3 tips to beat imposter syndrome

Most of us have at some point experienced imposter syndrome – feelings of self-doubt and anxiety often associated with professional insecurities. Finding your passion is the first step to beating it
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Imposter Syndrome (IS) is the unwarranted feeling of inadequacy that can persist regardless of how successful you are in the eyes of the world. You may be familiar with the feeling when you start a new job – you’re learning the ropes; you might expect to feel out of place – but IS can manifest itself no matter how far up the ladder you climb. Often it is simply the natural anxiety that comes from a new situation.

Where does imposter syndrome come from and how can you combat it?

Imposter syndrome vs. self-acceptance: 3 tips

Grappling with feelings of IS often comes from actually being an imposter – not in the sense that you cheated or lied to get to where you are, but that you’re trying to play at something that’s not aligned with your authentic self. Imposter Syndrome manifests when you’ve ignored the call of an identity buried under fears and expectations. The most effective remedy for Imposter Syndrome is simple: self-knowledge and self-acceptance.

1. Know your 'yes'

Imposter syndrome often results from playing in a space where we aren’t designed to play, focusing on comparisons in the outer world instead of being deeply grounded in our own truths.

For example, many people go into IT because they’re autodidacts and love the technical side of technology. Many don’t ever consider pursuing how they can niche down their specific skill sets into a specialty that works best for them. 

Think about what lights you up – not just today, but throughout your life.

Think about what lights you up – not just today, but throughout your life. You should feel a "yes" in your body: something uplifting and expansive. If that description resonates, consider how that might align with the next step in your career. 

[ Improve your communication and other soft skills: How to build soft skills: 10 must-read books. ]

It’s easy to let learned skills or others’ expectations get in the way of what we were born to do. Many people who enter the workforce at an early age or go to university without clearly defined passions can get sucked into being good at something that doesn’t move them.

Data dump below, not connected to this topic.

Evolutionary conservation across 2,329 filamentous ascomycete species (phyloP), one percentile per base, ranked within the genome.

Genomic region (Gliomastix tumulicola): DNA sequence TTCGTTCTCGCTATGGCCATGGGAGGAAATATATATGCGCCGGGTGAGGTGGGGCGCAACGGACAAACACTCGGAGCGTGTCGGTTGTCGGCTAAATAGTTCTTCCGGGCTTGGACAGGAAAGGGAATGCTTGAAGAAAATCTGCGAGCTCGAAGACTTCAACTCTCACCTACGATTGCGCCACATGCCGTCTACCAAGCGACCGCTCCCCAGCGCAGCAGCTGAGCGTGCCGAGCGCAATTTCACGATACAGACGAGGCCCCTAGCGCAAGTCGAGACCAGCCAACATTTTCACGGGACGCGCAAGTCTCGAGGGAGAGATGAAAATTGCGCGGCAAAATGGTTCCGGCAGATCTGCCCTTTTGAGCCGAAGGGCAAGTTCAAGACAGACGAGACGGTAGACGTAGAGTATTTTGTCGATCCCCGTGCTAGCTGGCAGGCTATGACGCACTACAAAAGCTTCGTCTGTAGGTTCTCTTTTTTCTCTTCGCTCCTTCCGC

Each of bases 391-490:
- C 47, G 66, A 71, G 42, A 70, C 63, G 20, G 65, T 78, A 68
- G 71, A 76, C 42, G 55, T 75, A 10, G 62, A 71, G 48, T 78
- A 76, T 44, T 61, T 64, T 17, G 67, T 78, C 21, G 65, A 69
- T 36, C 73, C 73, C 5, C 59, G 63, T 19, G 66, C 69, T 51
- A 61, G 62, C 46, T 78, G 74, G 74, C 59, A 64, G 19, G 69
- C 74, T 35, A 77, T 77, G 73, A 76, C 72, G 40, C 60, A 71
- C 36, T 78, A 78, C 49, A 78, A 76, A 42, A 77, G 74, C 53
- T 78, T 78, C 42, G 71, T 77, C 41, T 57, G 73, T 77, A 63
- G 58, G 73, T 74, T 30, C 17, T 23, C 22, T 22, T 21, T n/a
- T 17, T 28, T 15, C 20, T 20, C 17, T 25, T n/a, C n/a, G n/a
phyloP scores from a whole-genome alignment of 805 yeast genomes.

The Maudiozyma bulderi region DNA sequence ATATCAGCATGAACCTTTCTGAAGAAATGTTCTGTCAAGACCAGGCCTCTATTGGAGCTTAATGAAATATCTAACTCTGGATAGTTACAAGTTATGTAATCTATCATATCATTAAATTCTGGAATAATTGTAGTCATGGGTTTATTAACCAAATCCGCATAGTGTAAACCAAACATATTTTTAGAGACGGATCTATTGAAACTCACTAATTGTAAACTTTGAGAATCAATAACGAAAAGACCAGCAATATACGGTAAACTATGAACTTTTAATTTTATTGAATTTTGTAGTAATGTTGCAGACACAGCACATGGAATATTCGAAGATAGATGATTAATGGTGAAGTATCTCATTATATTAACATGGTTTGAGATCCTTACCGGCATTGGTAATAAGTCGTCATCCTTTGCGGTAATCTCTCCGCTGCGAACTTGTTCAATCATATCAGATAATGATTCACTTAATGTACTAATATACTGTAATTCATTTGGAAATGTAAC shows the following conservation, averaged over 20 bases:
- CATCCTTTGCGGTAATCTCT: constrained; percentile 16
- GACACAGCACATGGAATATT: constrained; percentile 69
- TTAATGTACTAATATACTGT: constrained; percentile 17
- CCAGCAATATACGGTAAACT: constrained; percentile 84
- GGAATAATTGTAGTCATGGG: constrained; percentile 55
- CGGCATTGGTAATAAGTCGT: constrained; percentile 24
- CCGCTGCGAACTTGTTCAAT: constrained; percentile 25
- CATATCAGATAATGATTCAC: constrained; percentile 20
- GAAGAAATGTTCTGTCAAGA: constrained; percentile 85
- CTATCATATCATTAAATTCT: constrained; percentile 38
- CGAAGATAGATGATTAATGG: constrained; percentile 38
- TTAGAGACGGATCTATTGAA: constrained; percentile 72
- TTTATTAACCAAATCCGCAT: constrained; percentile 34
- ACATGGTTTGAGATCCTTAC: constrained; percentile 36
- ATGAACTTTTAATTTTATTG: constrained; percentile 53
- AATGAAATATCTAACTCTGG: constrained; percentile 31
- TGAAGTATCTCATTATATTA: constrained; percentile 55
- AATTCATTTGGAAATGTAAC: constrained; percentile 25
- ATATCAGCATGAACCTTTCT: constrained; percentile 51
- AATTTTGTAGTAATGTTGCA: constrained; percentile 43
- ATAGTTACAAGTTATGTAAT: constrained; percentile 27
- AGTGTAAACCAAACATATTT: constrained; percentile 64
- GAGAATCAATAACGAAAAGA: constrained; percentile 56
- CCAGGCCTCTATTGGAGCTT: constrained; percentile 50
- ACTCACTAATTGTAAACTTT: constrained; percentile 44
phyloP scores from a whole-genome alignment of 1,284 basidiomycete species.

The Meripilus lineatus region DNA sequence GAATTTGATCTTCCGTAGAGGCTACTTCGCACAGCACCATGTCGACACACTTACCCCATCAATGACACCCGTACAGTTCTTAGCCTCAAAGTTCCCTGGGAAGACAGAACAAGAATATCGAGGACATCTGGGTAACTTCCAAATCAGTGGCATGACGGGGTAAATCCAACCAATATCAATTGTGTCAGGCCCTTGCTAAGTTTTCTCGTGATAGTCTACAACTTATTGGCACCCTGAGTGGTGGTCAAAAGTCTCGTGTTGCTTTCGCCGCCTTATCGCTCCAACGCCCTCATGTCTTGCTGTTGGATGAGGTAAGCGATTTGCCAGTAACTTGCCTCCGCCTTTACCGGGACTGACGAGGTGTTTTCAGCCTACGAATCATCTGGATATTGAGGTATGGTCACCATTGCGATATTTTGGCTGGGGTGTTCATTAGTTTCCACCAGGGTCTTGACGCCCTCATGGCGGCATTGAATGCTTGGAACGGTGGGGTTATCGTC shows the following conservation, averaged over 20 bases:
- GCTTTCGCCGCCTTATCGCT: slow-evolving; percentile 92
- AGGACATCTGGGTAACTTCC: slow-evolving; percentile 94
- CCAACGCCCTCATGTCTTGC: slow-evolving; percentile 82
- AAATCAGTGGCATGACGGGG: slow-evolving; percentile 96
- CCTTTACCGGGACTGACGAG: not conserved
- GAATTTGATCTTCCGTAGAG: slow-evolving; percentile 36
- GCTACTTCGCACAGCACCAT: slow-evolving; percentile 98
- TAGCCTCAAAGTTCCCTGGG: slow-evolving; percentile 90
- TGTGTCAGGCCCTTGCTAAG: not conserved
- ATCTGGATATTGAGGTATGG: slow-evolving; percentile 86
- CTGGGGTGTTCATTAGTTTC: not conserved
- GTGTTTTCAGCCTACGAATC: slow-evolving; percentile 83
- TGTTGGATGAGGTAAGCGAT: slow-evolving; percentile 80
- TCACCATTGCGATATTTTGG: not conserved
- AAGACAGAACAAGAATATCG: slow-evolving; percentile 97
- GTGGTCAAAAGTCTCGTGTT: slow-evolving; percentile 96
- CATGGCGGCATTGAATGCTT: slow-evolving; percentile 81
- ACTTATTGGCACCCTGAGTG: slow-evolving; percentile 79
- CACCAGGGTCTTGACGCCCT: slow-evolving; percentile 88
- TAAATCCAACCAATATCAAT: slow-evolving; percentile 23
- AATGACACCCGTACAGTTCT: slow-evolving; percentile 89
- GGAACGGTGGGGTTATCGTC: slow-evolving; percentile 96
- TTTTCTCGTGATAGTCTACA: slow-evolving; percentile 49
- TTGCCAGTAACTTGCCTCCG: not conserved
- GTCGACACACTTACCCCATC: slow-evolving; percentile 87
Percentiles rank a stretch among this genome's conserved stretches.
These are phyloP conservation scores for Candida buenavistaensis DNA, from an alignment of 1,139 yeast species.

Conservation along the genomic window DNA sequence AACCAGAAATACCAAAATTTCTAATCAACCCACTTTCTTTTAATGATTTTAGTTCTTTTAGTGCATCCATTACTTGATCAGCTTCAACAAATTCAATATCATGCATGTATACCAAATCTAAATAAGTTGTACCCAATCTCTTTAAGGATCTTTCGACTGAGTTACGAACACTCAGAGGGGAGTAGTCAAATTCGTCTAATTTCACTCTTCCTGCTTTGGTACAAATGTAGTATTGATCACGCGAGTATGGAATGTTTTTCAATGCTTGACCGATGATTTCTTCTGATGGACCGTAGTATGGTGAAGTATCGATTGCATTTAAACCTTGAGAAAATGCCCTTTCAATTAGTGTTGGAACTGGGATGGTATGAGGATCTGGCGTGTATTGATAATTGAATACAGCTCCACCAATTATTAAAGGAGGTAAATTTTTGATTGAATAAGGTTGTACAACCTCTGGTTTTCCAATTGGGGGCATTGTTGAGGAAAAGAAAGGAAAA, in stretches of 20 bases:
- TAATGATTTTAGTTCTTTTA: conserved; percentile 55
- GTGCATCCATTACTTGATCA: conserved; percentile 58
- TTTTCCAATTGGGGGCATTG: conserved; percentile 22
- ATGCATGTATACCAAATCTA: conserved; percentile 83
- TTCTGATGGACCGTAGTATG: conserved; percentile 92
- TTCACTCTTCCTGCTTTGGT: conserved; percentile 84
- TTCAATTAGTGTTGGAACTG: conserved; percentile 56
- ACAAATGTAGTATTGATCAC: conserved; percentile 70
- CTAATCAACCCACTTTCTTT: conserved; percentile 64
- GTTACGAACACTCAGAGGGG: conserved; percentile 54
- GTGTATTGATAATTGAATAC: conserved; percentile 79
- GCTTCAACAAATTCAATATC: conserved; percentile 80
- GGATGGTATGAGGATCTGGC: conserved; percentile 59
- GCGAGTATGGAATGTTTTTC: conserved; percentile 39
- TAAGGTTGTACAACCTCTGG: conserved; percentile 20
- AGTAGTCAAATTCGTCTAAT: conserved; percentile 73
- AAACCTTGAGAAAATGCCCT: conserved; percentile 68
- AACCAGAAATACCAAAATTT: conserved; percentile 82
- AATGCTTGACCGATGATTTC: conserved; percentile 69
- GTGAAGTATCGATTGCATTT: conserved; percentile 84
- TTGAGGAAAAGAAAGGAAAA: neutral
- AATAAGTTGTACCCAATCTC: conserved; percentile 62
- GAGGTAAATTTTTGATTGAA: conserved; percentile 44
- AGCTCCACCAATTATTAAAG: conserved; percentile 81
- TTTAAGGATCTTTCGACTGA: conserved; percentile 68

So look outside of your comfort zone – just because you’re good at web development doesn’t mean you shouldn’t consider software engineering if you feel more aligned with it. People niche down for a reason! The experience of being skilled may be its own reward, but it can stifle the truest elements of your identity.

Know your "yes" – what drives you deep down – and you’ll never end up lying to yourself (and others) about who you really are.

2. Love your limits

Imposter Syndrome can surface when you feel (unnecessarily) ashamed to admit your own natural limitations. There is a broad cultural message that “you can be anything you want to be” – but it’s never true. We have limitations and they define our boundaries. There are things we’ll never be good at, and there are ways in which we’re different from other people. Stop judging and start embracing.

If you intentionally design your life and your work around your strengths and limitations, the natural anxiety that emerges from new situations or stepping outside your natural strengths cannot possibly be called Imposter Syndrome. Only when you stop trying to be everything to everyone can you honor your own needs and work-life balance. Design your life not in spite of, but in honor of, your limitations.

[ Read also: Digital transformation: 4 ways to build empathy into your processes. ]

A large part of this is learning to say no to things that are outside of your “zone of genius.” Don’t avoid moving outside your comfort zone from time to time – that’s how we learn and grow – but avoid false opportunities and positions that seem beneficial but don’t align with who you are. Learning to say no creates space to say yes to opportunities where you truly belong.

3. Remove the mask

Once you’ve embraced your limitations as necessary boundaries, it’s time to remove your mask. Masks are common in our jobs and personal lives, but over time they can become uncomfortable. When you allow your natural personality to emerge, you bring more play, light-heartedness, and deliberate care to your work. This is especially important in remote and blended workplaces and task-driven jobs where you communicate only when necessary. It liberates you and everyone around you to do the same.

Imposter Syndrome comes from trying to be something you’re not. If you can’t remove the mask in your current work environment, perhaps it’s time to find or create an environment that’s more aligned with you.

Imposter Syndrome makes you feel inadequate, underqualified, and unworthy. The only way to truly combat it is to understand who you really are and intentionally design a life that supports that person. This means learning about what aspects of IT make you excited and doubling down on that feeling. If you’re lying to yourself out of fear or shame, you’re lying to everybody else. When you embrace your true calling, you’ll never be an imposter.

[ Get exercises and approaches that make disparate teams stronger. Read the digital transformation ebook: Transformation Takes Practice. ]

Jen Rice
Jen Rice is an authenticity & wholeness coach for Rebels with a Cause — game-changing professionals who think differently and are often dazzled by too many possibilities. Jen’s work is grounded in 30 years of experience in transformation strategy, human-motivation research and a lifelong curiosity about the human condition.

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